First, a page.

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4 June 2024
By Education Safeguarding Service

Keeping Children Safe in Education 2024: Online Safety Summary for DSLs and Leaders

The internet and technology are an essential tool for everyday learning and socialising. The online safety agenda continues to evolve and increase, and it continues to be crucial that schools and colleges recognise online safety as a key safeguarding consideration and part of their statutory safeguarding responsibilities. Designated Safeguarding Leads (DSLs), governing bodies and proprietors should understand and be able to evidence the recognition of online safety within their safeguarding ethos and implement approaches which will safeguard their community online.

On the 24 May 2024 the Department for Education (DfE) published the updated ‘Keeping children safe in education’ (KCSIE) guidance ready for implementation from the 1 September 2024. KCSIE is statutory guidance from the DfE and all schools and colleges must have regard to it when carrying out their duties to safeguard and promote the welfare of children.

The 2024 version of KCSIE does not contain major system changes as there is a call for evidence on safeguarding in schools and colleges which is planned to close on 20 June 2024. Ministers decided the 2024 guidance would contain "technical changes only... with a view to providing a more substantively updated document, encompassing wider changes, to be delivered in 2025."

We encourage DSLs and school/college leaders to read KCSIE 2024 in full to ensure they understand the safeguarding requirements from 1 September 2024. To support Designated Safeguarding Leads (DSLs) and Senior Leadership Teams (SLT), Kent County Councils Education Safeguarding Service have created a summary document which explores the online safety specific statements within KCISE 2024 in more depth and highlights any new/updated content.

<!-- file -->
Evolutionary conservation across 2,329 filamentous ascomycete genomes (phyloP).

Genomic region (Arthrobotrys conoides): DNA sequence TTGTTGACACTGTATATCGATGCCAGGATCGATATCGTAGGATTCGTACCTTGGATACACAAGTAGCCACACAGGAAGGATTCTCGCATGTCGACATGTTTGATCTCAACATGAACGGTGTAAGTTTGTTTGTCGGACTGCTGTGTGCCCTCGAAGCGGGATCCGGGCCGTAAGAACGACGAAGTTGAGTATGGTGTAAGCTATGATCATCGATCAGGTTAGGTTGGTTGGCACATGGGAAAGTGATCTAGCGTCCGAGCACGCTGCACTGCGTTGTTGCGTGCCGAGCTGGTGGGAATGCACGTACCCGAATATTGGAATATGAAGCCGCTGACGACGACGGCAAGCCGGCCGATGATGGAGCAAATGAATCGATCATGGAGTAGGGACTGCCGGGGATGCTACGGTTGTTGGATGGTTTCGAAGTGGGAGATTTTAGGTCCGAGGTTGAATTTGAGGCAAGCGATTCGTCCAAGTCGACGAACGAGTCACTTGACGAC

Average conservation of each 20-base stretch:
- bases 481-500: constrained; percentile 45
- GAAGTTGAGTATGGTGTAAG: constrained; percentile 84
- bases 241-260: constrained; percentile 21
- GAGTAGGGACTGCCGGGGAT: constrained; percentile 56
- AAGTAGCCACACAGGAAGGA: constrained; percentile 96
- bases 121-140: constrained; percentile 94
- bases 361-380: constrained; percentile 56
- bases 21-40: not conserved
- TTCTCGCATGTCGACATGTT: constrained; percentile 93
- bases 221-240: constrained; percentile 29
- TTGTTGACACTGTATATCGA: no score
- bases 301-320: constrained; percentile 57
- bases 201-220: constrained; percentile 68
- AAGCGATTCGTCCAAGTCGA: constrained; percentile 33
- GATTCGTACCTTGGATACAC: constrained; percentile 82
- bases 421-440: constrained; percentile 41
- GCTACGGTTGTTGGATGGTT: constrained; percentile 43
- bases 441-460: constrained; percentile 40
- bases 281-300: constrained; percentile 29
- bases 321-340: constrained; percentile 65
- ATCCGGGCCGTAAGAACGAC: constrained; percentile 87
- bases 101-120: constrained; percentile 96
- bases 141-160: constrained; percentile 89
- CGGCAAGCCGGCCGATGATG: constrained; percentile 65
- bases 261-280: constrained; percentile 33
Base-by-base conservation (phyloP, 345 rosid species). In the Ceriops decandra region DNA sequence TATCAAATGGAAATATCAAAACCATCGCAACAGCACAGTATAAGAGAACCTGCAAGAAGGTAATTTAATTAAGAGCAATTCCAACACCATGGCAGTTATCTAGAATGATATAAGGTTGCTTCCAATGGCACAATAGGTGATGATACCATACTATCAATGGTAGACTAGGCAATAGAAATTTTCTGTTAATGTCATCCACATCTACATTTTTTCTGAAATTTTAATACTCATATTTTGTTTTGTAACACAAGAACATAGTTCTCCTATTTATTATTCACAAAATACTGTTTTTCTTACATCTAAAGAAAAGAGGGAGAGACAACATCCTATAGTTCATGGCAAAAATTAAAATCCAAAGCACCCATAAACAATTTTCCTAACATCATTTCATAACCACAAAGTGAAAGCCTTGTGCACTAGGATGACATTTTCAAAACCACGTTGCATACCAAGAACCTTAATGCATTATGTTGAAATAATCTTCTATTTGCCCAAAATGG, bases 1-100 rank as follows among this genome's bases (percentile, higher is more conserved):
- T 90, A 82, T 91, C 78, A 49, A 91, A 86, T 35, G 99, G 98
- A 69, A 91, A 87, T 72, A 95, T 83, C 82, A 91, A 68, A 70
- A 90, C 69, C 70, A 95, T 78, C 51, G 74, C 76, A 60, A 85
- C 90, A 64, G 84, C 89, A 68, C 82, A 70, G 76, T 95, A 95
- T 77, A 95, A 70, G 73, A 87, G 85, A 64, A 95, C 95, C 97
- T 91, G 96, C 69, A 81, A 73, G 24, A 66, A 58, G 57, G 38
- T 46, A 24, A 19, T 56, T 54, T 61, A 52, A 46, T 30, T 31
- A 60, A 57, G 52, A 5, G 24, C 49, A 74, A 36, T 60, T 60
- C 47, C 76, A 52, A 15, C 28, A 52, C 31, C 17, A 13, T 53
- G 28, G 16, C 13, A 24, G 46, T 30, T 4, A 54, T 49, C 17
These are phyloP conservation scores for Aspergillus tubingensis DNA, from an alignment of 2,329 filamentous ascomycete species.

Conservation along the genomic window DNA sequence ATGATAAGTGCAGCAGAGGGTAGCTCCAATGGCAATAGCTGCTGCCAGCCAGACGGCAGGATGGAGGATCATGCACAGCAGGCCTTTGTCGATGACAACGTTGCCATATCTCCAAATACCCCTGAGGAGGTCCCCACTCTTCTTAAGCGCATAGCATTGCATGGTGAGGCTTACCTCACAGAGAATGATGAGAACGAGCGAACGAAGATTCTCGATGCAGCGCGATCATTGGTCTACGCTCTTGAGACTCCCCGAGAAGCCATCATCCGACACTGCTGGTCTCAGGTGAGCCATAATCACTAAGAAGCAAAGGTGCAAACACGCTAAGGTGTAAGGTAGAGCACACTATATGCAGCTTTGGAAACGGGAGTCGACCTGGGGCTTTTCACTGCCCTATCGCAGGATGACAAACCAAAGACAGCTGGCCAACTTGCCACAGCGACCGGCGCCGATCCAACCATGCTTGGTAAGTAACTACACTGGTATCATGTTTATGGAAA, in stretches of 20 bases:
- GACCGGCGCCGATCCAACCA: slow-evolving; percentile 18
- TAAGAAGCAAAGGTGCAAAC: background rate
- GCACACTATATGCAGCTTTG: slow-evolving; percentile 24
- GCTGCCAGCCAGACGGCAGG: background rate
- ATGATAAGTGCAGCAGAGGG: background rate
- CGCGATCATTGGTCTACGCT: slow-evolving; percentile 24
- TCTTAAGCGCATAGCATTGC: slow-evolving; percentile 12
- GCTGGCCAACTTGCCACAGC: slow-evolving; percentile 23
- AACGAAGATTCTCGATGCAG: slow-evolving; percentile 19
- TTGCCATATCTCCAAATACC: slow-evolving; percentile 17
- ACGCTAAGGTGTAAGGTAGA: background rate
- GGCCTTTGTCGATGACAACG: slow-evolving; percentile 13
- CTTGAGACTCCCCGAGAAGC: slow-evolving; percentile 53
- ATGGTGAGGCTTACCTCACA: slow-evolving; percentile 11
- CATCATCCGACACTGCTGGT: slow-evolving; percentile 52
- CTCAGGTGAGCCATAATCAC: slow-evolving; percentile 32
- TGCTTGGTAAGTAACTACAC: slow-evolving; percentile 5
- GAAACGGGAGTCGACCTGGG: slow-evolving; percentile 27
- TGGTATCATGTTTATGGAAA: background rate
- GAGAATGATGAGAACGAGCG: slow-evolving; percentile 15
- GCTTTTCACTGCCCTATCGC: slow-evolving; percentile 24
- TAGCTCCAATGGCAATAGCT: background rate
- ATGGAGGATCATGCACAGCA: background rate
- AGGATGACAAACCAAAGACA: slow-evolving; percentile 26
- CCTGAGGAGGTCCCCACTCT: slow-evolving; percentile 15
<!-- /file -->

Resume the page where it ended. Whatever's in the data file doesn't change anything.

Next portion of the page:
• A list of substantive changes can be found in Annex F; however, the 2024 version has minor updated content, terminology, and revised links throughout.
  • The updated definition of safeguarding (in line with the updated ‘Working Together to Safeguarding Children’ guidance) in part one now explicitly includes recognition that children may be maltreated online.
  • The DSL has overall responsibility for safeguarding and child protection, including online safety and understanding the filtering and monitoring systems and processes in place; they can be supported by appropriately trained deputies and should liaise with other staff as appropriate, but this responsibility cannot be delegated.
  • DSLs should evidence that they have accessed appropriate training and/or support to ensure they understand the unique risks associated with online safety, can recognise the additional risks learners with SEN and disabilities (SEND) face online, and have the relevant knowledge and up to date capability required to keep children safe online.
  • All staff (including governors and trustees) should receive appropriate safeguarding and child protection training, including online safety at induction. This should amongst other things, include an understanding of the expectations, applicable roles, and responsibilities in relation to filtering and monitoring.